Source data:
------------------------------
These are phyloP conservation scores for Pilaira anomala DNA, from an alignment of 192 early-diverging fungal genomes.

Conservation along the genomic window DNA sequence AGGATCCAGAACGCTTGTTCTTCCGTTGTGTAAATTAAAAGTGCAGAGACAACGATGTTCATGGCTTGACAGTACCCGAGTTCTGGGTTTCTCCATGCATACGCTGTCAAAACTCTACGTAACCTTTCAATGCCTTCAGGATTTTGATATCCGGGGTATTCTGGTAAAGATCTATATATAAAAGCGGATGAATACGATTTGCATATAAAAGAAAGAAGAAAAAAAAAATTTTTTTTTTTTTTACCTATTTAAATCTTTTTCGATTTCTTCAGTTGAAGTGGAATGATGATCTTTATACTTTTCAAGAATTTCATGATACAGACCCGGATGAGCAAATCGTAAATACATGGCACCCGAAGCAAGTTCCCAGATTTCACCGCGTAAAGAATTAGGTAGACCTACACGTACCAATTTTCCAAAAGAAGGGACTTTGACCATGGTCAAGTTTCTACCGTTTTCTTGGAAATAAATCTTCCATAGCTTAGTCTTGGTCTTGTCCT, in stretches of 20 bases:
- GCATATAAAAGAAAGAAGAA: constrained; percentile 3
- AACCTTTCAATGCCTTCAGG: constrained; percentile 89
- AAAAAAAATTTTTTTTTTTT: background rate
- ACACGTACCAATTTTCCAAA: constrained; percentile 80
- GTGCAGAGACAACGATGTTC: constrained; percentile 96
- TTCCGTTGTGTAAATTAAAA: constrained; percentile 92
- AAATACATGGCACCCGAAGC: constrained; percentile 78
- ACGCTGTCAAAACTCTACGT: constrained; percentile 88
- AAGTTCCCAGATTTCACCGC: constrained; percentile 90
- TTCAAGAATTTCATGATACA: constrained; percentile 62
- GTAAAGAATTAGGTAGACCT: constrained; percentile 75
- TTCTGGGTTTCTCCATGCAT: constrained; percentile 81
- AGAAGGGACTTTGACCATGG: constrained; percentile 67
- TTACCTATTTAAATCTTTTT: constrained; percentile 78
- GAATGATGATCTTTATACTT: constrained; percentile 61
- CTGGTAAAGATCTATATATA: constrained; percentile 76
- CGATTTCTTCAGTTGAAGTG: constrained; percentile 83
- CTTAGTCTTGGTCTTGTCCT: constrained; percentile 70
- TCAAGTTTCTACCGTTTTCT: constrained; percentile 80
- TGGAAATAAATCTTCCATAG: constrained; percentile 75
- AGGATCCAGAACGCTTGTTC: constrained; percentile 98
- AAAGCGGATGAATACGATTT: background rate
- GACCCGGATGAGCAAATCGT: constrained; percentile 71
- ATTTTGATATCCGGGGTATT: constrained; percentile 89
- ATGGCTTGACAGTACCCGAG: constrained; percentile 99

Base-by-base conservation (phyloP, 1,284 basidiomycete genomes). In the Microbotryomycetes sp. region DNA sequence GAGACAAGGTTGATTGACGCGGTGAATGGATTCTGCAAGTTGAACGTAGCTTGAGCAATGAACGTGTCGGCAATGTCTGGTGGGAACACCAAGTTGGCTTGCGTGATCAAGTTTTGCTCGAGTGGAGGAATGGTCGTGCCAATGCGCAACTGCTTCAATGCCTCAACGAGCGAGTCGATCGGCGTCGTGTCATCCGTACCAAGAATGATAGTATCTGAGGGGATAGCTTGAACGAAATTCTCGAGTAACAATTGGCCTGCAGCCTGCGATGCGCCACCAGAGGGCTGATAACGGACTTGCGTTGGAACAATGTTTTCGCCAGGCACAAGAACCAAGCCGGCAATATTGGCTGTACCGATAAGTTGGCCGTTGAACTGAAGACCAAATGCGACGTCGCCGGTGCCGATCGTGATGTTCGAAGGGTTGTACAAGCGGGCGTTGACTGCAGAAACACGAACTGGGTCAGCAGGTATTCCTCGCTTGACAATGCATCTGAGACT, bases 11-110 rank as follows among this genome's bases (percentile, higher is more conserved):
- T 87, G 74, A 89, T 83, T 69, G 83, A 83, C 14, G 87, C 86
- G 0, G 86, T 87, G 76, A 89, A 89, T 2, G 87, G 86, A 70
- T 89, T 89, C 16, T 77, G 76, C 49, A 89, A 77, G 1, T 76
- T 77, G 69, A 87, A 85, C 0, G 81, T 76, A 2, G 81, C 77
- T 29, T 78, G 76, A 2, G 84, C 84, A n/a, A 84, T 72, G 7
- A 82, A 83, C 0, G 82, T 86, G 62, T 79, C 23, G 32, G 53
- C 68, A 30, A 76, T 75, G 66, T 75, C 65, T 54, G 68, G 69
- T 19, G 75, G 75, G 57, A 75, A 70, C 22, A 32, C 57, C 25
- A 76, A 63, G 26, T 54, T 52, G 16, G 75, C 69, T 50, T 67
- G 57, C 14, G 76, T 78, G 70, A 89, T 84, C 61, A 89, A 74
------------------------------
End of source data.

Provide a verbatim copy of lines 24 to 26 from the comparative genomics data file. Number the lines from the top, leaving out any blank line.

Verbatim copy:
- AAAGCGGATGAATACGATTT: background rate
- GACCCGGATGAGCAAATCGT: constrained; percentile 71
- ATTTTGATATCCGGGGTATT: constrained; percentile 89